All other Ministers, Vice Ministers and members of the Cabinet of President Zelaya Rosales.
Relatives of President Manuel Zelaya
Rafael Alegría, national leader of Vía Campesina;
Ángel Alvarado, of the Comité Nacional de Resistencia;
Juan Barahona, of the Bloque Popular;
Bertha Cáceres, of the Consejo Cívico de Organizaciones Populares e Indígenas de Honduras (COPIHN);
Eulogio Chávez, of the Comité Nacional de Resistencia;
Bertha Oliva de Nativí, of the Comité de Familiares Detenidos – Desaparecidos de Honduras (COFADEH);
Andrés Pavón Uribe, of the Comité de Derechos Humanos de Honduras (CODEH);
Marvin Ponce, of the Consejo Cívico de Organizaciones Populares e Indígenas de Honduras;
Carlos Eduardo Reina, of the Comité Nacional de Resistencia;
Carlos Humberto Reyes, of the Bloque Popular;
Sara Elisa Rosales, of the organization Las Lolas y Movimiento Feminista;
Israel Salinas, of the Sindicato Mayoritario; and
Salvador Zúñiga, of the Consejo Cívico de Organizaciones Populares e Indígenas de Honduras.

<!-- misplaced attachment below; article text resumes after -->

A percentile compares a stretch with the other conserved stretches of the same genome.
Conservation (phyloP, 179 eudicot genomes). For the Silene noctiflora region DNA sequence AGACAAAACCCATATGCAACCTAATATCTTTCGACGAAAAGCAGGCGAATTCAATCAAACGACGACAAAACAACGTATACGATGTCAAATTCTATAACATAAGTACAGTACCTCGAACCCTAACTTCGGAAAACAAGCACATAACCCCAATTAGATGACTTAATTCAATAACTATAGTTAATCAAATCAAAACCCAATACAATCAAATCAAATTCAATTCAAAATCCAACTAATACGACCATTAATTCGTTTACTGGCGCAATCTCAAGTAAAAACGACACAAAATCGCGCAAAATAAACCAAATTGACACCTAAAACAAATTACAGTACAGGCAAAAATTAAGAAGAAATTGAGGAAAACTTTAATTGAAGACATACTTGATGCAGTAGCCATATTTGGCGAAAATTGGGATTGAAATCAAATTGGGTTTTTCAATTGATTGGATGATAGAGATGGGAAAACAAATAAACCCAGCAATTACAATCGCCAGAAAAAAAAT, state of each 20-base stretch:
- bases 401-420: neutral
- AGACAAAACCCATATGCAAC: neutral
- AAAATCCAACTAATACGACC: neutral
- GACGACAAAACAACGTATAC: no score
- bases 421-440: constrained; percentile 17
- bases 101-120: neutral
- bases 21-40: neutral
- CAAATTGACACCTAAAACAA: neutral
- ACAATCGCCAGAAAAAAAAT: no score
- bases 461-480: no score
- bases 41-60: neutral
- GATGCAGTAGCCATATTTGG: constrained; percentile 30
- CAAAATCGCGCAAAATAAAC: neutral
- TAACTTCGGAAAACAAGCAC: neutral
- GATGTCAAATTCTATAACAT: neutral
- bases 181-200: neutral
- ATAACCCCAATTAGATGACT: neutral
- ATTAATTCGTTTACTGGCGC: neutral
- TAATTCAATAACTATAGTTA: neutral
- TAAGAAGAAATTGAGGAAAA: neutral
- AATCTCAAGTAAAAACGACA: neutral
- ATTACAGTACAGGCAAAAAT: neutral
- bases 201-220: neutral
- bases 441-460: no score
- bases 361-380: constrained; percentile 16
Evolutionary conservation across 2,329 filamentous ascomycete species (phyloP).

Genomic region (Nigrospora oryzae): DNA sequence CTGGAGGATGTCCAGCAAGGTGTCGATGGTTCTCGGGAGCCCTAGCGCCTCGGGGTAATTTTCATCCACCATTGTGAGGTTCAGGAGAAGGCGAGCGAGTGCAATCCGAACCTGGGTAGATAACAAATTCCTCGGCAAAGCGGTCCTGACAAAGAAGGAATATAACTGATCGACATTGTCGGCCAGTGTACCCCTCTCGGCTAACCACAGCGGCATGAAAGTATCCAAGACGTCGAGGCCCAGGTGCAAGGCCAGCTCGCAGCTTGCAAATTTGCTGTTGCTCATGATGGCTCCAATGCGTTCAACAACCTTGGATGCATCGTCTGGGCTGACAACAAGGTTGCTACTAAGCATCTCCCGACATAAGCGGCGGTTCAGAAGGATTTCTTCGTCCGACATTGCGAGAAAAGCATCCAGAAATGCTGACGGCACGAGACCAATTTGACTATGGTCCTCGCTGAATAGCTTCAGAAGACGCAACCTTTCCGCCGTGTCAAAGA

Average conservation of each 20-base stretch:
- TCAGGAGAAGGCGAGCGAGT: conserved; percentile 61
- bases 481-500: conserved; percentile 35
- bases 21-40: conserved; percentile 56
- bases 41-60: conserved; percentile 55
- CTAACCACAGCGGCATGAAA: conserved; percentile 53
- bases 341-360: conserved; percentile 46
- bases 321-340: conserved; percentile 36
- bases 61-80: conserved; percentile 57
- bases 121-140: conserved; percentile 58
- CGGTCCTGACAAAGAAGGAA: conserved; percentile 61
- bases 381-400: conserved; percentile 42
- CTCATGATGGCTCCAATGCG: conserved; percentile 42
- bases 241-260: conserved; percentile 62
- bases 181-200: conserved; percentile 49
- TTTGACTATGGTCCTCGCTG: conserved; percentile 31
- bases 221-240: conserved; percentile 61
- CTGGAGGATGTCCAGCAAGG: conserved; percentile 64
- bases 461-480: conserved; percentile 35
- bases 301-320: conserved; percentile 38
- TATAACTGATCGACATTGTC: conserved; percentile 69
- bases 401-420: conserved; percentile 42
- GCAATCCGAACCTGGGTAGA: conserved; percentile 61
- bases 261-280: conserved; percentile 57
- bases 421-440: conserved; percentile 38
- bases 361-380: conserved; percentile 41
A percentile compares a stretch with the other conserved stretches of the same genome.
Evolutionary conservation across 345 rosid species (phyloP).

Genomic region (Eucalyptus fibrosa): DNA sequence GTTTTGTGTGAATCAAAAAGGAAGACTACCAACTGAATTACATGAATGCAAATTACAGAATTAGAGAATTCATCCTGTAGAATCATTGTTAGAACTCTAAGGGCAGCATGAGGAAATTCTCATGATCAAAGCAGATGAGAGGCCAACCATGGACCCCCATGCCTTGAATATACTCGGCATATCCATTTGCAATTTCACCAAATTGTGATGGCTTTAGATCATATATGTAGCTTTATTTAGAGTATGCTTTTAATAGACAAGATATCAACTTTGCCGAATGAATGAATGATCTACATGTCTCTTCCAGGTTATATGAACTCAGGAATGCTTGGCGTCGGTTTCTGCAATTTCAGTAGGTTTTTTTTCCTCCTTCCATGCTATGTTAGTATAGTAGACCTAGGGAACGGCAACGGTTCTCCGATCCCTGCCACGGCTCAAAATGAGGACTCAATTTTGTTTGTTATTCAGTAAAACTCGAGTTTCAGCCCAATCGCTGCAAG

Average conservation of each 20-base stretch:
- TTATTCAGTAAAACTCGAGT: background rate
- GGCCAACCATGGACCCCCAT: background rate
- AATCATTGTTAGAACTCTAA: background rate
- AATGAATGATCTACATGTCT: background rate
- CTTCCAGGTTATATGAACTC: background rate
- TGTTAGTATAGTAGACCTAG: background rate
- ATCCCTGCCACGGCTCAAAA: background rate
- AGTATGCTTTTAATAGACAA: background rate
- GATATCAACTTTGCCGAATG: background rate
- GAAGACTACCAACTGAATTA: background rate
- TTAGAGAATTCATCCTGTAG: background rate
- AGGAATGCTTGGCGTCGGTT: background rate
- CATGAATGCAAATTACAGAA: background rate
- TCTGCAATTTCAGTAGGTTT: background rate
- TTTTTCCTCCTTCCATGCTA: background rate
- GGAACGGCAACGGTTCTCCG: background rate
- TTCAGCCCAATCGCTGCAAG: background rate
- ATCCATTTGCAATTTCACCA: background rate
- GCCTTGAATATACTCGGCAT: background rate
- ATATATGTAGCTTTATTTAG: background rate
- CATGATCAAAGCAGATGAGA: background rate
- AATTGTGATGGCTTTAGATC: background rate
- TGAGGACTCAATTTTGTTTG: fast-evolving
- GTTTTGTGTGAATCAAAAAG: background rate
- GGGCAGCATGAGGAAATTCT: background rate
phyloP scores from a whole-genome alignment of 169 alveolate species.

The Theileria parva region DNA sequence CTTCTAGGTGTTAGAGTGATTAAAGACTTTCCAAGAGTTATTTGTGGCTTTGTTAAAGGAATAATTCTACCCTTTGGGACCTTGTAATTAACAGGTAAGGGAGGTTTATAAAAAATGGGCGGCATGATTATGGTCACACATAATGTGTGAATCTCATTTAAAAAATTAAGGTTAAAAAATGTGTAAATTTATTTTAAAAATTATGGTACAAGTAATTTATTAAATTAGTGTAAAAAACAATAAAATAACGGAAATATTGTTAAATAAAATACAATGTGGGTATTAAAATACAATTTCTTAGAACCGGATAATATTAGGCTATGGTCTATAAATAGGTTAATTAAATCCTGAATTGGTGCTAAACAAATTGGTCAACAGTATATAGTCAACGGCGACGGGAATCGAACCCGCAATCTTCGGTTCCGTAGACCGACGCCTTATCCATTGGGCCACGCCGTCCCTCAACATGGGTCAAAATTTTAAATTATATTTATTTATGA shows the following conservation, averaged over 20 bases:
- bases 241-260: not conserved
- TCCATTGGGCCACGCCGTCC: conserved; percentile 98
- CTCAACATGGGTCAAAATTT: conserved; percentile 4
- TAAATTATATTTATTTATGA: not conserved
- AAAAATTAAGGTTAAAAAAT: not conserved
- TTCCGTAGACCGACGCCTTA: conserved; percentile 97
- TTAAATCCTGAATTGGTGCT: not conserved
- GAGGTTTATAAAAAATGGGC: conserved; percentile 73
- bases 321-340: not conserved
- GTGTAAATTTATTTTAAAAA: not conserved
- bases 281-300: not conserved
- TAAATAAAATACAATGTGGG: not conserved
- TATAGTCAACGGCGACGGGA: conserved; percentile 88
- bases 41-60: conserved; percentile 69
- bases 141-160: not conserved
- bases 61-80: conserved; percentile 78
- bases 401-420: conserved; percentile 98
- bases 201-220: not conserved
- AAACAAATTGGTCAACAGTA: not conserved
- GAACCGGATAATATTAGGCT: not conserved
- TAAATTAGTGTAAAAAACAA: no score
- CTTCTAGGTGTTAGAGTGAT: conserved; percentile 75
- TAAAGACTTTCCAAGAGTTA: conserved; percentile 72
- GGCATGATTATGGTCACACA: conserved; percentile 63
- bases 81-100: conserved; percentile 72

On June 29, 2009, the IACHR amplified the precautionary measures in favor of Edran Amado López, Bertha Cáceres and César Ham. According to information received by the IACHR, military forces have been surrounding the house of Bertha Cáceres, member of the Civic Council of Popular and Indigenous Organizations of Honduras (Consejo Cívico de Organizaciones Populares e Indígenas de Honduras). Military forces have allegedly also surrounded the house of César Ham, Representative in the National Congress by the Partido Unificación Democrática. The military also allegedly fired on Representative Ham’s house with machine-guns. Additionally, Edran Amado López, a journalist on the TV Channel 36 program Cholusatsur, was allegedly detained and his whereabouts remain unknown. The IACHR requested that the necessary measures be adopted to guarantee the life and personal integrity of the beneficiaries. In the case of Edran Amado López, the Commission also asked for information about his whereabouts and, should he be arbitrary detained, that he be released immediately. The IACHR asked that information regarding the implementation of these amplified measures be transmitted urgently, no later than July 1, 2009. The IACHR set the same July 1 deadline to receive information from Honduras regarding the situation of Roger Ulises Peña, Alan McDonald, Adriana Sivori, Larry Sánchez, María José Díaz and Freddy Quintero. According to the information received, Roger Ulises Peña, a union member, was allegedly attacked by a military command on June 29, 2009, and that his current health situation is very critical. Alan McDonald, a cartoonist, was allegedly arbitrarily detained along with his 17-month-old daughter when a group of soldiers allegedly raided his house and destroyed his cartoons. Military forces allegedly arbitrarily detained TeleSUR correspondents Adriana Sivori, Larry Sánchez, María José Díaz, and Freddy Quintero, and confiscated their notes and equipment.